Hayward argues that McLeish is not synonymous with Birmingham to the same extent as Ferguson is with Manchester United, which is simultaneously true and entirely beside the point. The question should have been: is he, to the fans, synonymous enough to be verboten. Whether or not he’s got their crest tattooed across his arse is irrelevant: it’s obvious that, to a large number of fans, he was, and all Hayward had to do to establish this was ask or listen. Instead, he chose to deride, chastise, preach. Anybody chiding somebody else for the inappropriateness of an emotional response is indulging in one of the most blisteringly arrogant pastimes available to those that stand behind bully pulpits**: the presumption that one person (they) can tell another (you) what they can and cannot feel. Stop crying. Your feelings are wrong.

The sad thing is that he was simply reflecting a wider tendency. Just as, in terms of the actual functioning of a game of football, the most important person on the field is the referee, yet he or she is the most routinely abused and dismissed, so the most important people to a football club are the fans, yet their concerns — legitimate or otherwise — are routinely dismissed with a presumptuousness that smacks of arrogant contempt. The underlying message to the fans is that their opinion is not worthy of consideration because they are emotionally involved with the club, as though football was an academic exercise reserved for disinterested journalists and malignant capitalists.

I’m not saying that the fans are always right, of course — indeed, I’m sure my own thoughts on McLeish differ to those of many furious Villa fans, and I’m never wrong. I’m not saying that fans need to be obeyed. I’m saying their opinions need to be respected. I’m saying they need to be listened to and engaged with even if they might be wrong, or stupid, or drunk, or just venting after a baffling and frustrating season that began with an odd managerial appointment and travelled through a weird almost-relegation battle and looks likely to end with a mass player exodus. Because, after all, if they stopped turning up, the club would be nothing but dust before you could say “hang on, that sentence needs an ‘and’ between the second and third point of the list”.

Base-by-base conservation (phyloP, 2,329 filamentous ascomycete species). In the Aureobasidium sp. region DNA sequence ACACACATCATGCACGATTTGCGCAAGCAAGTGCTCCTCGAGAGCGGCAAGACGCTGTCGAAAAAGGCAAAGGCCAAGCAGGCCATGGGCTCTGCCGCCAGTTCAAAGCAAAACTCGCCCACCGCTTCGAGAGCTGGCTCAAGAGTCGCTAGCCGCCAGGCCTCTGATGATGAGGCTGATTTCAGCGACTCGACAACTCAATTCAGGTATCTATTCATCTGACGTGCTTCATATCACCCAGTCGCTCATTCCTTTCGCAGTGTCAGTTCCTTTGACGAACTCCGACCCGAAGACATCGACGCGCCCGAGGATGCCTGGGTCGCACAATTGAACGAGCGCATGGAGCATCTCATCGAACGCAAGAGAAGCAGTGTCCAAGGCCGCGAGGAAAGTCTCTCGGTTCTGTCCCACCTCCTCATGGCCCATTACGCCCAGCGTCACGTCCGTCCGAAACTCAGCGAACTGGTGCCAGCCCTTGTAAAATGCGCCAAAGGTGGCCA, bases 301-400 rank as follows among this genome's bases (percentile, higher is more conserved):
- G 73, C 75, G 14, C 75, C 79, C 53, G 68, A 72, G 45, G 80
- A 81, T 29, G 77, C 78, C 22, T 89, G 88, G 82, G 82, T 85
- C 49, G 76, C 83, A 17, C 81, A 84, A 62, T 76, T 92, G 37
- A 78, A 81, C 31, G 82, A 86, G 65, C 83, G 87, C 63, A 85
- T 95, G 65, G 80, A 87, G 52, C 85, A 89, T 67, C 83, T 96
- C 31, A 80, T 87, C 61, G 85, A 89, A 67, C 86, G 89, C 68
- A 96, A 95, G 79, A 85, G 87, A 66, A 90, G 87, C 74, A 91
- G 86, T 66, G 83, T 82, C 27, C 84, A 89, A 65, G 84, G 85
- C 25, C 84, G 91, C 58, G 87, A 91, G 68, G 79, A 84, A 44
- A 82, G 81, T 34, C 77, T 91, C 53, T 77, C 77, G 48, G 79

What Hayward dismisses as “emotional restraint of trade” is in fact the line in the sand that defines football support, and so, for many if not most, defines football. It is no secret that the owners of football clubs view fans as something akin to dairy cattle; the very nature of capitalism implies that the ideal customer base stands meekly in supine rows while you gently-but-firmly suckle creamy cash from their pockets. But for the media to legitimise this by dismissing the fans’ honest response as hysterical, idiotic or invalid is for them to assert that the only appropriate model of fandom is to moo when you’re told to moo, else shut the fuck up.

Anyone caught giving a fuck will be mocked.


* A note. I am not saying that you have to be tribal to ‘get’ football; that would be idiotic. I am, however, saying that if you are tribal – and I would suggest that the vast majority of football fans are, to some degree – then the idea that you shouldn’t be, or that being so is somehow A Bad Thing, is anathema.

** In both the correct and incorrect sense of the phrase.



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§ 18 Responses to It’s okay to eat fish because they don’t have any feelings

  • almajir says:

    Hayward is an arse. He’s not been to a game at St Andrews in eleven years, he hasn’t got a fecking clue

  • chopper says:

    Wow. Fantastic piece of writing.

  • Tom Goulding says:

    Very good piece Andi, and I agree with what you say. Fans should be listened to and considered. I’ve argued for tribalism in a previous piece, and Hayward is probably wrong again.

    But something here: “The underlying message to the fans is that their opinion is not worthy of consideration because they are emotionally involved with the club, as though football was an academic exercise reserved for disinterested journalists and malignant capitalists.”

    Don’t you agree that it is best if people who are not emotionally involved with the club run it? Football might not be an “academic exercise reserved for disinterested journalists and malignant capitalists”, but might running a football club be just that?